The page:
At church the other day, as part of a conversation I mentioned that some of my sisters and I are introverts. "No, you're not!" my friend said, as if this were a horrible insult.
At a family reunion, I sat beside the campfire reading a library book entitled "The Introvert Advantage". One of my uncle's friends started lecturing me. "Don't you believe that book," he said. "You have to be bold to survive in this world. You can't be an introvert." I wondered if his attack was meant to force me to stand up for myself. I was tempted to lose my temper and tell him that he didn't understand introversion, or me, and in fact, he might well be one himself. I didn't.
At a social gathering, two women were discussing their friendship. "It's not that I dislike people," one said, "I just forget that I'm supposed to contact my friends from time to time. Having friends is so much work!"
Her partner responded: "Well, then, let's be friends, and we won't worry about contacting each other."
I shared the exchange with my husband. His favorite part of the story was that I listened to the whole thing and said nothing.
In a very introverted way, I missed an opportunity in those situations. Now I'm going to take it.
What is an introvert? Knowledge and theories have been increasing in recent years, but misunderstanding remains. We’re not shy; we're not sad. We can't just change the way our brains work. We make up about a quarter of the population of the United States. Part of the difficulty is that introverts tend to be especially interested in learning about themselves and how minds work, so those who are learning and studying about introversion are by and large introverts themselves. So, for interested introverts and empathetic extroverts, please enjoy the following explanation.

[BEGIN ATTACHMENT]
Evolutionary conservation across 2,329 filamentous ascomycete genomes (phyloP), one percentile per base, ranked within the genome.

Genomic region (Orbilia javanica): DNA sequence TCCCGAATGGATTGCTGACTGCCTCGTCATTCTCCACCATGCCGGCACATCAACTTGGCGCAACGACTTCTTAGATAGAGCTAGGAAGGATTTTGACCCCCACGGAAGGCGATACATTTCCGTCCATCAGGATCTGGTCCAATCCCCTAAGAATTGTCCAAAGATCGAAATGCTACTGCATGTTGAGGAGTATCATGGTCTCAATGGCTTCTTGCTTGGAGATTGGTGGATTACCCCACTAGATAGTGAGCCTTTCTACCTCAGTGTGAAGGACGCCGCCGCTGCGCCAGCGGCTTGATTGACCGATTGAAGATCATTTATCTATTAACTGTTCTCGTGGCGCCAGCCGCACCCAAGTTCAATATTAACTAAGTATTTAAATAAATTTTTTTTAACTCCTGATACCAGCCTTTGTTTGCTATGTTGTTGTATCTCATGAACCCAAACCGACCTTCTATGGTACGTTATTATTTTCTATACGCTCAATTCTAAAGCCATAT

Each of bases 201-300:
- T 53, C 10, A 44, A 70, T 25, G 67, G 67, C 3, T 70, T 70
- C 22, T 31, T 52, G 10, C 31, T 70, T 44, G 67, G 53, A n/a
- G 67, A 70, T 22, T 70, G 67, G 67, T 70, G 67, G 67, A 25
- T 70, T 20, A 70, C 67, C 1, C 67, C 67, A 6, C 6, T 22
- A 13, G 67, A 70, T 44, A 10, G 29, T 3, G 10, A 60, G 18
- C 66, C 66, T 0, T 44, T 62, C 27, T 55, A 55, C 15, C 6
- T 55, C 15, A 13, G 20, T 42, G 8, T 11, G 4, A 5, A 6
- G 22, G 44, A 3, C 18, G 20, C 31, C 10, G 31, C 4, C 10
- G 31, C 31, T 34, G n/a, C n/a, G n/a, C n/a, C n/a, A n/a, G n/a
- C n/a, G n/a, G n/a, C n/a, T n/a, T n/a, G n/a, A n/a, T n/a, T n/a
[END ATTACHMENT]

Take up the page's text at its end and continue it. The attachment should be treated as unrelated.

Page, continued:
At its most basic, introverts are people who gain "social energy" from within, while extroverts are people who gain energy from without. An introvert is not necessarily shy: I have a great friend who is outgoing and connects with people, but then needs time to herself to "recharge" once people are gone. Extroverts can enjoy alone time, but then you need human interaction to feel complete. Introverts need to figure out themselves on their own in order to connect with people. We still like other people. We still need other people. But we need more time alone in between. Like most things, introversion-extroversion is a scale, not an on-off switch. I am very firmly on the introvert camp, but I have friends and family who are more introverted than I am, or who are introverted in different ways. My husband is pretty close to the middle.